2MichaelStJules2mo
Also, breakthroughs across very different areas rather than all concentrated in the same area demonstrates greater flexibility and generalizability of their strengths.

SBF is vegan, and while his day job isn't "intellectual" in the conventional sense, it takes a lot of intellect

7 comments, sorted by Click to highlight new comments since: Today at 2:17 AM

Maybe you could eat beef and dairy to hedge your bets nutritionally while minimizing your animal-suffering impact? Of course, your question can also be interesting to discuss in its own right, but to the extent you worry about the issue, this could be a solution.

That's especially easy to do where I live, we don't have factory farming here (cows go for "finishing" at a grain feed only at the end of their life, for a short time, too short for serious stomach problems). Their lives kinda seem positive on net.

However, the conservation issues are worse, methane emissions are high, and runoff from farming messes up the streams and lakes, threatening many native fish species. [realizes I'm talking to brian tomasik] Evolution spent billions of years creating the species. I don't think we'll ever create anything quite like them. There's a sacred kind of beauty in them: They were real, they'd be one of the few things we knew that weren't created by us or our peers. They were created by the thing that created us.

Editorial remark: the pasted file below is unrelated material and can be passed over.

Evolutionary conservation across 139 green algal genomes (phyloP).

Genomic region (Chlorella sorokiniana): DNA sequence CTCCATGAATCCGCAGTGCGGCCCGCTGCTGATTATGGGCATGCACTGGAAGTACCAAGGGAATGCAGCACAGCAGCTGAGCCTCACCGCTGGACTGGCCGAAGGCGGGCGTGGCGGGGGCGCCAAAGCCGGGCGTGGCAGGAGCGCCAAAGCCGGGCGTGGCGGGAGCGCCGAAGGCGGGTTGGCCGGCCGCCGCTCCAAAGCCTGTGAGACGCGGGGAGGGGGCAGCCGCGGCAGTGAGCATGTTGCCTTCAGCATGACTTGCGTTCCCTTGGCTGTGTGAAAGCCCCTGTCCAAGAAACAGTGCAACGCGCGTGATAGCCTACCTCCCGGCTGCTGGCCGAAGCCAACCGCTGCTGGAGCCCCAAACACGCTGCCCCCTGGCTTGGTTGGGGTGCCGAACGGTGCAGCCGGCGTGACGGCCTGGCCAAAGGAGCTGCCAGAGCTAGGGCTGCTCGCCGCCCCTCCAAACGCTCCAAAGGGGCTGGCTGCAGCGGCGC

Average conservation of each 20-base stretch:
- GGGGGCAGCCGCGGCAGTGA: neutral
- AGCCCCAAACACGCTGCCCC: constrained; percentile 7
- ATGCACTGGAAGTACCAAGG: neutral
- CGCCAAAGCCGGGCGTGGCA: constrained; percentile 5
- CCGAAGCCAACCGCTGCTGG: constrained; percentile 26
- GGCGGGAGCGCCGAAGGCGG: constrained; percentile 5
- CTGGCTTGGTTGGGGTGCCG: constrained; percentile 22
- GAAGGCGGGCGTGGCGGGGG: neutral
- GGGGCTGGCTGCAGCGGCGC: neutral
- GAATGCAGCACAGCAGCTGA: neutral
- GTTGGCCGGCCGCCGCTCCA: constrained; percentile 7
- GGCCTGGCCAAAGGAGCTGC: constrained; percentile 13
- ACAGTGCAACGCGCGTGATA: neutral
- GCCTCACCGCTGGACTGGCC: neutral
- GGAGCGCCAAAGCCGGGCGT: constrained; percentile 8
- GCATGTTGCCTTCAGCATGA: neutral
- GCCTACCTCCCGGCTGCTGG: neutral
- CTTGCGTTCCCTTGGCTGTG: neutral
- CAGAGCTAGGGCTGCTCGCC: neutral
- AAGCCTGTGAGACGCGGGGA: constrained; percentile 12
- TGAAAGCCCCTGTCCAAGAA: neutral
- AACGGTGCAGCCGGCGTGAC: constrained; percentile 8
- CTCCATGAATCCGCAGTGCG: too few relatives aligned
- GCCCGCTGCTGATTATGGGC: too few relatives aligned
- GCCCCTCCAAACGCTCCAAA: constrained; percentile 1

We'll find them very beautiful one day.
Losing them wouldn't be such a tragedy if we could just record the epigenomes and the womb environments, so that we could reconstruct them in a more humane form, later.
But I don't think we're doing that?
(Can the womb environment be figured out from the epigenomes and simulations?)

Potentially relevant doc by Elizabeth van Nostrand: https://docs.google.com/document/d/1dKaPvviGNIM3xGbP8NBRd1MytXBVvGi7daP6cW4z1RQ/edit

EA Auckland Research Gang Chat got curious about the details of ramanujan's diet. This account of his medical history during his time in England has a lot of cool details.

It seems like practicing Brahmins are not supposed to eat egg, but he seems to have eaten some when he was at this sanitorium and couldn't get anything better. Interesting note:

Rajasic foods [forbidden] are foods that increase ones mode of passion which is also an obstacle in their spiritual path.

It does seem to me that if you want to avoid flights of passion, you'll avoid the mode of thought I associate with being well stoked with creatine.
I'm curious, how long have they been living under these rules? (Historical evidence seems somewhat unclear, "No Brahmin, no sacrifice, no ritualistic act of any kind ever, even once, is referred to" in any Indian texts between third century BCE and the late first century CE. He also states that "The absence of literary and material evidence, however, does not mean that Brahmanical culture did not exist at that time, but only that it had no elite patronage and was largely confined to rural folk, and therefore went unrecorded in history")

Seems like a Q more suited for LW? 

I think it would have gotten better answers there, but I'd guess that if this health trap is real, LWers are much less likely to fall into it (they'd notice the loss), and veganism isn't really as on-topic there.